Intelligence: Rover Joins the Special Forces

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May 31, 2006: The U.S. Air Force is building a portable version of its Rover (Remote Operations Video Enhanced Receiver) downlink system. Rover will also be modified to enable troops on the ground to see what fighter pilots overhead can see via their Sniper targeting pods. Rover can also receive video from air force UAVs overhead. Rover has been mounted in vehicles for several years, and upgraded to receive live video from a growing number of sources.

Aircraft targeting pods made their combat debut during the 1991 Gulf War, and were very successful. The pods, hung onto an aircraft like a missile or extra fuel tank, turn a fighter into an all-weather ground attack aircraft. The FLIR (a heat sensing vidcam) provides the pilot with live black and white video of what is on the ground, and makes possible precision attacks with missiles or smart bombs. But in the last fifteen years, the range and resolution of the FLIR has increased enormously. Current targeting pods enable pilots five kilometers away (above) to clearly make out armed men running around below. Such detail soon led to pod equipped pilots acting as aerial scouts for ground troops below. The pilot would spend far more time using his pod to look around, than to just locate a target and drop a bomb. So it was a natural move to provide the troops on the ground with the live feed from the FLIR. The pilots are happy to get involved, because otherwise they just circle overhead, waiting for troops on the ground to call for a smart bomb. The pilots are also of the video game generation, and find using their targeting pod simply a grown up version of what they did for kids. Except this time the explosions, and dead bodies, are real.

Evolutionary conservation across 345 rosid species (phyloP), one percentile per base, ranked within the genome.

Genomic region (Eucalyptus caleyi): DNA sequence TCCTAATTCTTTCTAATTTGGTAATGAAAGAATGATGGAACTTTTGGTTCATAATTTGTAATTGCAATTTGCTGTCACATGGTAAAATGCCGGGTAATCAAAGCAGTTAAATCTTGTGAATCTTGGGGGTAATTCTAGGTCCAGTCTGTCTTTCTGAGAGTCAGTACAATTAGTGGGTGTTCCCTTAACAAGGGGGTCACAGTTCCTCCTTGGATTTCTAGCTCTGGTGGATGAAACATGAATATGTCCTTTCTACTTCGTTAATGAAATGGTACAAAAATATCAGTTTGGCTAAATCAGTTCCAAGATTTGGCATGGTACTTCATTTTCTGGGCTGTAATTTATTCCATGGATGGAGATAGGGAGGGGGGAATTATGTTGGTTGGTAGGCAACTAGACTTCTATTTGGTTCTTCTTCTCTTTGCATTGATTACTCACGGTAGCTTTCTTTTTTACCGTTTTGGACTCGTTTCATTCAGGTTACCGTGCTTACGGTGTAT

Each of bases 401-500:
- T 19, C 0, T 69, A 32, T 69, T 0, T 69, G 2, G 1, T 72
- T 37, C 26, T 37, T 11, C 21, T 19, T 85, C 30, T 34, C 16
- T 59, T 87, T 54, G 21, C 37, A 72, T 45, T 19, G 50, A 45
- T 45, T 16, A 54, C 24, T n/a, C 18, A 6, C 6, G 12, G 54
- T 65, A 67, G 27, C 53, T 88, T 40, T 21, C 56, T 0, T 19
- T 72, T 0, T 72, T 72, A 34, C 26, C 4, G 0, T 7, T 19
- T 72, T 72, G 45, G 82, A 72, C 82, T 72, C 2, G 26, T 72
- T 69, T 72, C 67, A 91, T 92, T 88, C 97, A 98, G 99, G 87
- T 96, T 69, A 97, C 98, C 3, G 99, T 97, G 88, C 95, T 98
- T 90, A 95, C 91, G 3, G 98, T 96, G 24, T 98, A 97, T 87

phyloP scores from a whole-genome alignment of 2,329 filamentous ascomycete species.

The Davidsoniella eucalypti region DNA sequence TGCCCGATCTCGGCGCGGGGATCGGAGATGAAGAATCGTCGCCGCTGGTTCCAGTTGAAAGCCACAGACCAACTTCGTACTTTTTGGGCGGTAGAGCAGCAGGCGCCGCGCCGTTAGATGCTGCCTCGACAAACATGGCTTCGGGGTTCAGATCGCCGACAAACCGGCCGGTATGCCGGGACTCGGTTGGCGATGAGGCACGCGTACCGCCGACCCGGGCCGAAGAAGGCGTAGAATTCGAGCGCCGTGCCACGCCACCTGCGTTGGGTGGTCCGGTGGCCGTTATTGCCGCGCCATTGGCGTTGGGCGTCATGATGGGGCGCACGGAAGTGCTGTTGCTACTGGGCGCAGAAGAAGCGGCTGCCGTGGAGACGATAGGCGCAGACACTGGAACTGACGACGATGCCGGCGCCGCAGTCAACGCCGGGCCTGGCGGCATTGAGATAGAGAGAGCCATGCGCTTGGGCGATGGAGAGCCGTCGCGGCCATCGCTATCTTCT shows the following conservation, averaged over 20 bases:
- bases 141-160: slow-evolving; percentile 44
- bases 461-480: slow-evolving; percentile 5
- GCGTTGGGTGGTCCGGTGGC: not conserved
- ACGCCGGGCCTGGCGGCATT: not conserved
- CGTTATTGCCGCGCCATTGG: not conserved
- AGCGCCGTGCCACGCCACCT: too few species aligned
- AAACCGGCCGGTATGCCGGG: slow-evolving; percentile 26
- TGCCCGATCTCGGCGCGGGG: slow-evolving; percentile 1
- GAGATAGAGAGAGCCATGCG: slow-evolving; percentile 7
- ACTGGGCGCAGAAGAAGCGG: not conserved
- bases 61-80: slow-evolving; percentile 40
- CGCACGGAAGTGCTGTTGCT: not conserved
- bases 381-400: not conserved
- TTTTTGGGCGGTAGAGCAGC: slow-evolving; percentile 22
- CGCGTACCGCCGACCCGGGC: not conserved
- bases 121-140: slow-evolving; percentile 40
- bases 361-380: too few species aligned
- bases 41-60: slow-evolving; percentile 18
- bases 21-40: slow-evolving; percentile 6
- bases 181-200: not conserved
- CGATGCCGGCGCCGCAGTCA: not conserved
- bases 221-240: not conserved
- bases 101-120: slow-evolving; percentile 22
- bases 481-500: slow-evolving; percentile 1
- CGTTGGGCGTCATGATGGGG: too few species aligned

With a man portable Rover, the pod pilots can now work with Special Forces teams, who often have to sneak into remote areas on foot. There, the Special Forces troops depend on bombers overhead, and their targeting pods, to help find the enemy troops being sought. With Rover, the Special Forces troops and the pilots can work more closely, and quickly, at interpreting what is seen by the pod sensors.

 


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